Is He seeking certainty?

 * * * * * * * * *

During the past few years, Ian and I have found ourselves engrossed in many conversations.  We’d steadfastly plow through our toddlers’ escalating interruptions until Ian would receive a smack!  That’s when we’d stop, and look down at our little Henry.

Ian’s lips would curve upward.  Henry would break into a massive grin and wallop him again. Now, Henry knew hitting was off-limits, and he’d never try that with anyone else.  But for the two of them, it was part of some shared, unspoken language.  Henry was inviting his dad to wrestle.

“Do you want me to wrestle you down, boy?” Ian would say in a mock-threatening tone.

“Yes,” Henry would laugh.

That’s when an extended wrestle-fest would ensue.  As Henry neared the end of his life, when he was too weak to wrestle, he’d smack his dad and say, “Will you get me stuck?” That’s when Ian would gently pin his giggling boy.

Henry must have felt supremely safe in those strong arms.

* * * * * * * * *

Over the years I’ve had a lot of misconceptions about faith and doubt.  I’ve equated faith with certainty.  I’ve considered doubt to be a sign of spiritual immaturity or even an absence of salvation.  So for most of my life, I’ve stuffed my reservations, fears, and downright oppositions toward God.  I thought He was seeking certainty, my stoic profession of absolute confidence in His plans, His word, and His heart.  I was afraid to wrestle.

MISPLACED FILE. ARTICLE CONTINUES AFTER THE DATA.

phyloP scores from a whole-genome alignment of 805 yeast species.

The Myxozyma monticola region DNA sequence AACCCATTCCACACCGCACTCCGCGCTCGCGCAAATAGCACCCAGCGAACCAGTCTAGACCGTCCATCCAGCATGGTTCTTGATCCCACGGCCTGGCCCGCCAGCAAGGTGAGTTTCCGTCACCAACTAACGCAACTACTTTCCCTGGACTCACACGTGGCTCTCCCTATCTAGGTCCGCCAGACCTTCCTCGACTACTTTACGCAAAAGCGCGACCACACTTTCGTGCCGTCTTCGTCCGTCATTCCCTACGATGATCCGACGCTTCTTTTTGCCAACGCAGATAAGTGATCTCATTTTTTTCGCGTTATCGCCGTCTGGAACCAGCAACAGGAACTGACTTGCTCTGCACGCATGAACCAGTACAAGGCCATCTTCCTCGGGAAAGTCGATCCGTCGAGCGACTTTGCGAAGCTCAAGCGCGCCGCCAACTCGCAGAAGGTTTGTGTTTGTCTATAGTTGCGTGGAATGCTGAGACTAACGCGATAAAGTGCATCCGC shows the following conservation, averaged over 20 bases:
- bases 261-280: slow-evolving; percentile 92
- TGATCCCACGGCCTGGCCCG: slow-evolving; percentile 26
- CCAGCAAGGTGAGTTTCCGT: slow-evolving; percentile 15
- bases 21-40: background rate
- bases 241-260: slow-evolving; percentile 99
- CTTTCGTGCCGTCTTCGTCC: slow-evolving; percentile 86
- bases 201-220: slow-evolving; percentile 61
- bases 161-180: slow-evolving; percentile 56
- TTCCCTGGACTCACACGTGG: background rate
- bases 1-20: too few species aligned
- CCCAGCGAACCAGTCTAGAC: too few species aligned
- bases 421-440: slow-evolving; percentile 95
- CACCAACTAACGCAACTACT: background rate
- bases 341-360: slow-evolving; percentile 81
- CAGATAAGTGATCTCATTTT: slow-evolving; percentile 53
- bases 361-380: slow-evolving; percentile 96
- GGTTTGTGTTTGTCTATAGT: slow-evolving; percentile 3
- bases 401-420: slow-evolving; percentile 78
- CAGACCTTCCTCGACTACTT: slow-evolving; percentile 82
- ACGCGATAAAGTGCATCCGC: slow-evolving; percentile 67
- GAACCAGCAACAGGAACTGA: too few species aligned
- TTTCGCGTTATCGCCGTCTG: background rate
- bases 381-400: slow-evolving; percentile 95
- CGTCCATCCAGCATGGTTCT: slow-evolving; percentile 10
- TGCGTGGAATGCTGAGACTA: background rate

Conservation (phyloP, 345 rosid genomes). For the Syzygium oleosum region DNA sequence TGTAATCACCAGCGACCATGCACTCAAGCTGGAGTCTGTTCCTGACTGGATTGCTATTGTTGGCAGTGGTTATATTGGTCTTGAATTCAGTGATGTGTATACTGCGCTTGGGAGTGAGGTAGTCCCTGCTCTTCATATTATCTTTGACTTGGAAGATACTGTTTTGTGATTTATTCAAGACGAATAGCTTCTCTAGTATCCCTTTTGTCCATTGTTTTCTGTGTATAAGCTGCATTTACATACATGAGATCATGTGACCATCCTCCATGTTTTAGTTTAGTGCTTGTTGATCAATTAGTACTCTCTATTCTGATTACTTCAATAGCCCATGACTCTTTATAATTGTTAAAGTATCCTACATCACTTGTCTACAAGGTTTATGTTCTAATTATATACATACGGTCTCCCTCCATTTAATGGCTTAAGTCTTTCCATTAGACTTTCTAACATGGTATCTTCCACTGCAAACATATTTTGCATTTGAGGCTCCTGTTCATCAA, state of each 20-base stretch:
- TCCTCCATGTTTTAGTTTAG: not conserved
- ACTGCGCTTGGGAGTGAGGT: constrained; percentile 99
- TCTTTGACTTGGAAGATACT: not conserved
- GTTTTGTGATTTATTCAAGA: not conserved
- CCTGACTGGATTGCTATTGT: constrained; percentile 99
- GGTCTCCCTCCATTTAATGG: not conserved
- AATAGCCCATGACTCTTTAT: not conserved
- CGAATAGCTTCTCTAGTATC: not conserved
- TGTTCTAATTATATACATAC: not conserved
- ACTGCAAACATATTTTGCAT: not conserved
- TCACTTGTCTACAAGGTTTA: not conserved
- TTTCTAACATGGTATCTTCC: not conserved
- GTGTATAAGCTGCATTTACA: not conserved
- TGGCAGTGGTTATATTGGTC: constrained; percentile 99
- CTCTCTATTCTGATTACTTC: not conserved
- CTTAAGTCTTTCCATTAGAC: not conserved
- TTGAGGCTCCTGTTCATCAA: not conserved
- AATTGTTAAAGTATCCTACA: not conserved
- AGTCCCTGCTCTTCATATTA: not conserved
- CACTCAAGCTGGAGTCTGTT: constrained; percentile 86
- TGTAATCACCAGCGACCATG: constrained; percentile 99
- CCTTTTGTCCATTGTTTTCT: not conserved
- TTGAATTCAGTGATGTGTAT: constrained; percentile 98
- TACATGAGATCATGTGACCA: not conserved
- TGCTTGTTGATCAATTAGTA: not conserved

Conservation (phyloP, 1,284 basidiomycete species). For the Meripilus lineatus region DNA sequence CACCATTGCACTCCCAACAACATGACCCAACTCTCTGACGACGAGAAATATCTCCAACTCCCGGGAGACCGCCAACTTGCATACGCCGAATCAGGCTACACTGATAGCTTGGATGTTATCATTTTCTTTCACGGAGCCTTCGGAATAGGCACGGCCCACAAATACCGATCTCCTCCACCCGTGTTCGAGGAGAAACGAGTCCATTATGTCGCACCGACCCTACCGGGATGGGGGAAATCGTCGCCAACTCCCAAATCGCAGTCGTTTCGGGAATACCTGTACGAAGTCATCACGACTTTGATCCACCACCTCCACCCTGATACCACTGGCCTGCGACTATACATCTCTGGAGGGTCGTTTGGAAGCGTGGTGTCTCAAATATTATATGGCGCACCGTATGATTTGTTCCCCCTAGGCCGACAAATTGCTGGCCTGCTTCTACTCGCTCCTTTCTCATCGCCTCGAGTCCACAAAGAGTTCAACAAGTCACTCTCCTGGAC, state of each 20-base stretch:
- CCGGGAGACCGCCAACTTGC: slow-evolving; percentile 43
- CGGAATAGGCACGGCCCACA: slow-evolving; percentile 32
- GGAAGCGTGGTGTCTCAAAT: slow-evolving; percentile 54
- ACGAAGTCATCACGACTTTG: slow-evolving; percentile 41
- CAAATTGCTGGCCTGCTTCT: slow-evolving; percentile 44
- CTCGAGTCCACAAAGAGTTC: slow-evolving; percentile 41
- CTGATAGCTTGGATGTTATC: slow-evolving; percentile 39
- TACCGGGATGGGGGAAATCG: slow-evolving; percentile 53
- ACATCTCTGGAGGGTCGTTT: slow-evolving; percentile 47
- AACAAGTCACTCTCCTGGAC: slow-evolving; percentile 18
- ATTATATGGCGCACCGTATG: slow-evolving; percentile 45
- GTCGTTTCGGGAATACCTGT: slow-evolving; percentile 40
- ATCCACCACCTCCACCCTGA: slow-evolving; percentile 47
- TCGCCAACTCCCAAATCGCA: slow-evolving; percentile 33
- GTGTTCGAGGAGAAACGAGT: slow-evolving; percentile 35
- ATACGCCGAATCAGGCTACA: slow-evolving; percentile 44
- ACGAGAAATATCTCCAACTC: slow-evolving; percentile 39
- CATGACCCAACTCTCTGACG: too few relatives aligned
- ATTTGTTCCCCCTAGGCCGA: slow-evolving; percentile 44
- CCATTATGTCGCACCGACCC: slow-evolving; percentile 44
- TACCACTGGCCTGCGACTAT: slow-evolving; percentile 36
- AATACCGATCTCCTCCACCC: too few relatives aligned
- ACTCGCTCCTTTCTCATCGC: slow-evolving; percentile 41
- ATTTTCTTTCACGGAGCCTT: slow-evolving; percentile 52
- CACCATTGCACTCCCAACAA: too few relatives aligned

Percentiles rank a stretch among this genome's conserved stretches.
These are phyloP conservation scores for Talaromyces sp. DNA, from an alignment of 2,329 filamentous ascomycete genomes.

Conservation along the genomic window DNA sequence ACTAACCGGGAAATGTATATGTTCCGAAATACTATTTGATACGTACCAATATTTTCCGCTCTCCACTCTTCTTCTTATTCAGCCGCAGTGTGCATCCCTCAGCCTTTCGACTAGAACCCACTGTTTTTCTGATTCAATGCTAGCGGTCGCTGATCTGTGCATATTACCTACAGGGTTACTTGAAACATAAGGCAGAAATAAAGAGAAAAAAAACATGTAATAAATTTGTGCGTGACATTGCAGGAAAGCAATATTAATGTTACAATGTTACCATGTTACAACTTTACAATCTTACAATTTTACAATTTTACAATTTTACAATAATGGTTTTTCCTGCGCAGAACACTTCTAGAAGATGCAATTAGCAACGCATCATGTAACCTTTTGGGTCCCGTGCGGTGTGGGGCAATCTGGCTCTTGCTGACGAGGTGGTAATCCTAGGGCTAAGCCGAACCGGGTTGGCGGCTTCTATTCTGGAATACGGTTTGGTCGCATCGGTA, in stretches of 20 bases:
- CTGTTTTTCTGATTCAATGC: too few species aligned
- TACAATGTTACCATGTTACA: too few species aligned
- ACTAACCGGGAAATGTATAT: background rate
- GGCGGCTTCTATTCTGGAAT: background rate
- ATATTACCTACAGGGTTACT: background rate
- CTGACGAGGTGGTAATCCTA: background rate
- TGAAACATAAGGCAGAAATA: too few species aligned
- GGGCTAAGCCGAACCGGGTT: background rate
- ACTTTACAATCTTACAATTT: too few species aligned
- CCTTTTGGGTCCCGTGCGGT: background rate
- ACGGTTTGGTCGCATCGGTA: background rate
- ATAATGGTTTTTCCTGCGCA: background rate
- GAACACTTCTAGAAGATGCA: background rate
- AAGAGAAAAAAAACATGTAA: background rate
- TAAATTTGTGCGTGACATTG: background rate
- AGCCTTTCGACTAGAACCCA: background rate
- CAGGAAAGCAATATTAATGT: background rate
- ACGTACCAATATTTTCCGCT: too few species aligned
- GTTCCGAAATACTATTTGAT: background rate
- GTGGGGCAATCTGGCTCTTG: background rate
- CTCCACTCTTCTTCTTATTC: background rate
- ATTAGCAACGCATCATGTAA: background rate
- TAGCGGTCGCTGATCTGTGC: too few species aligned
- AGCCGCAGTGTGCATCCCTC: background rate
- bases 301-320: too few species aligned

But Jacob wasn’t.  Jacob wrestled with God all night long on the riverbank (Gen 32:22-31).  He refused to let go until God blessed him.  God renamed Jacob “Israel” after that and his descendants became the Israelites, “The Wrestlers.”  They were a people unafraid to wrestle with God, and unafraid to be honest.

If I’m honest, I’m still not certain of most things.  But I no longer seek certainty.  Instead of relying on a rigid set of beliefs, my faith’s foundation has become the self-sacrificial love displayed on Calvary.

I’m confident in the person of Jesus, at least enough to be moved to action.  I’ve entered into a covenantal relationship with a God who desires intimacy.  Since intimacy can only arise within raw honesty, I occasionally wallop God with my doubts and objections. His giant outstretched arms, once hammered to wood, are always ready to wrestle.  He welcomes it, honors it, and within that embrace, I feel supremely safe.

He’s not seeking certainty.  He’s seeking us, doubts and all.

* * * * * * * * *

If you’ve ever found yourself struggling with issues surrounding faith, I encourage you to wrestle with the One who invites it.  I’ve found no other process more rewarding.

If you’re interested in resources to aid this journey, I’ve found this sermon series by Greg Boyd to be monumentally helpful.  I also keep a book titled Across the Spectrum within arm’s reach.  It offers several perspectives on multiple topics, like those mentioned above.

In addition, ReKnew is hosting a conference next month titled Faith, Doubt, & the Idol of Certainty where Greg will speak about these issues at length.  I’ve embedded a video below for anyone interested and able to attend.

God bless, wrestlers and friends.

Secret Doubt